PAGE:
JOUR277 Public Affairs Reporting

Department of Language & Literature: Journalism

I. Course Number and Title
JOUR277 Public Affairs Reporting
II. Number of Credits
3 credits
III. Number of Instructional Minutes
IV. Prerequisites
JOUR175 (C or better)
V. Other Pertinent Information

This course will be scheduled in a computer lab/classroom so that students can learn computer skills necessary for success in today's journalism field.

The Department of Language and Literature has determined that journalism courses require a 5,000 word minimum in writing assignments.

VI. Catalog Course Description
This course is an introduction to public affairs reporting, including coverage of local government, public schools, courts, crime, and social services. Students cover town government and school board meetings, trials, and the police beat. Emphasis is on students producing stories suitable for publication in the College newspaper or local media.
VII. Required Course Content and Direction
  1. Course Learning Goals

    1. Course
    2. Students will:
      1. cover various beats, including the police, courts, town government and live speaking events;
      2. demonstrate an understanding of municipal budgets, taxes, and bond issues;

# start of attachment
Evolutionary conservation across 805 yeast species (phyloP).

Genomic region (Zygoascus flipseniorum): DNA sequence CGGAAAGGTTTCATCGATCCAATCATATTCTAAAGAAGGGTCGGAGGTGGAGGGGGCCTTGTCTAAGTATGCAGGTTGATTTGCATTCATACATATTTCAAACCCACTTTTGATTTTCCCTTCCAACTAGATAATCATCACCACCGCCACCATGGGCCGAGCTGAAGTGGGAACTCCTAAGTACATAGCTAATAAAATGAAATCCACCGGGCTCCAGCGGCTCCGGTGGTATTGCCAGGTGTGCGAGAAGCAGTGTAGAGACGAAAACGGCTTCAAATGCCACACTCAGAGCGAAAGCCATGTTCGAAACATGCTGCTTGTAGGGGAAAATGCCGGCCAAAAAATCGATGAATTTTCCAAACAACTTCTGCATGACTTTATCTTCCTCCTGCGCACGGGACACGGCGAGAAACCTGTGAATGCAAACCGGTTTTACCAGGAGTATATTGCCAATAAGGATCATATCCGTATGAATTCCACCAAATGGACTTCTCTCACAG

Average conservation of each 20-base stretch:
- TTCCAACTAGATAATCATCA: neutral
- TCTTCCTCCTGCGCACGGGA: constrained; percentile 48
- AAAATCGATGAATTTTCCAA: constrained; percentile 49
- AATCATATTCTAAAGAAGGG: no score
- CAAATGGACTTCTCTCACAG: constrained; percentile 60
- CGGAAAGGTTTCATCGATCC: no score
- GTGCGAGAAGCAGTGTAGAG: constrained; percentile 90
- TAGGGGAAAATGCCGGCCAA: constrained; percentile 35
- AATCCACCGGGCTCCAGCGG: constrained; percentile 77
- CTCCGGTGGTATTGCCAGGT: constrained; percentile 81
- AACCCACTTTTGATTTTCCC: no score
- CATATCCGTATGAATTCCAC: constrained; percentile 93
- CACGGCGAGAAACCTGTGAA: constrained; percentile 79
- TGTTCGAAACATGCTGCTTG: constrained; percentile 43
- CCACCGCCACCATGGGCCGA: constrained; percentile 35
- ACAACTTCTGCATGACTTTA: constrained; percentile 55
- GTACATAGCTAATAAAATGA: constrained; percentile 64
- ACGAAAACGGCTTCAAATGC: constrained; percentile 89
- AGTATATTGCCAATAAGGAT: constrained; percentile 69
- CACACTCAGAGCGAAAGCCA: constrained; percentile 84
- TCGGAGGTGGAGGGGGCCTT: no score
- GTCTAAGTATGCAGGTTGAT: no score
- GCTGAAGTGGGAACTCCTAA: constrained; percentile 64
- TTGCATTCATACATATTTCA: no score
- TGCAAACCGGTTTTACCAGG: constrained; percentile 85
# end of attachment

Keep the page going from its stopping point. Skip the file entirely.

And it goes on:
3. display an understanding of how civil and criminal cases move through the courts, how to make sense of arrest records and uniform crime statistics, and how social service agencies work;
      4. demonstrate an understanding of the press freedoms guaranteed by the First Amendment as well as libel law; and
      5. maintain their own blog or website in which they archive their articles.

    3. Core (if applicable)
    4. Category III
      Critical Thinking/Problem Solving
      Students will:
      1. use methods, concepts and theories in new situations (Application Skills);
      1. integrate and/or combine knowledge from multiple sources to create new knowledge. (Synthesis);
      2. assess the credibility of a communication and the strength of claims and arguments. (Evaluation Skills).

      Information Literacy
      Students will:
      1. determine the nature and extent of the information needed;
      2. determine the technologies and information formats appropriate for the information identified;
      3. access needed information effectively and efficiently;
      4. evaluate information and its sources critically and incorporate selected information into their knowledge base and value system;
      5. develop an understanding of many of the economic, legal, and social issues surrounding the use of information and access and use information legally and ethically.

      Responsible Citizenship
      Students will:
      1. demonstrate an understanding of major ethical concerns;
      1. identify the effects of a person's actions on the community.
  2. Planned Sequence of Topics and/or Learning Activities


    Students read assigned chapters from the textbook and take quizzes based on those readings. They take weekly news quizzes and are required to read a newspaper or news website on a daily basis; they demonstrate that they understand the importance of staying abreast of current events and know where to find a variety of news outlets and sources, including online and in print. Students read documents such as municipal budgets, arrest reports, and court documents.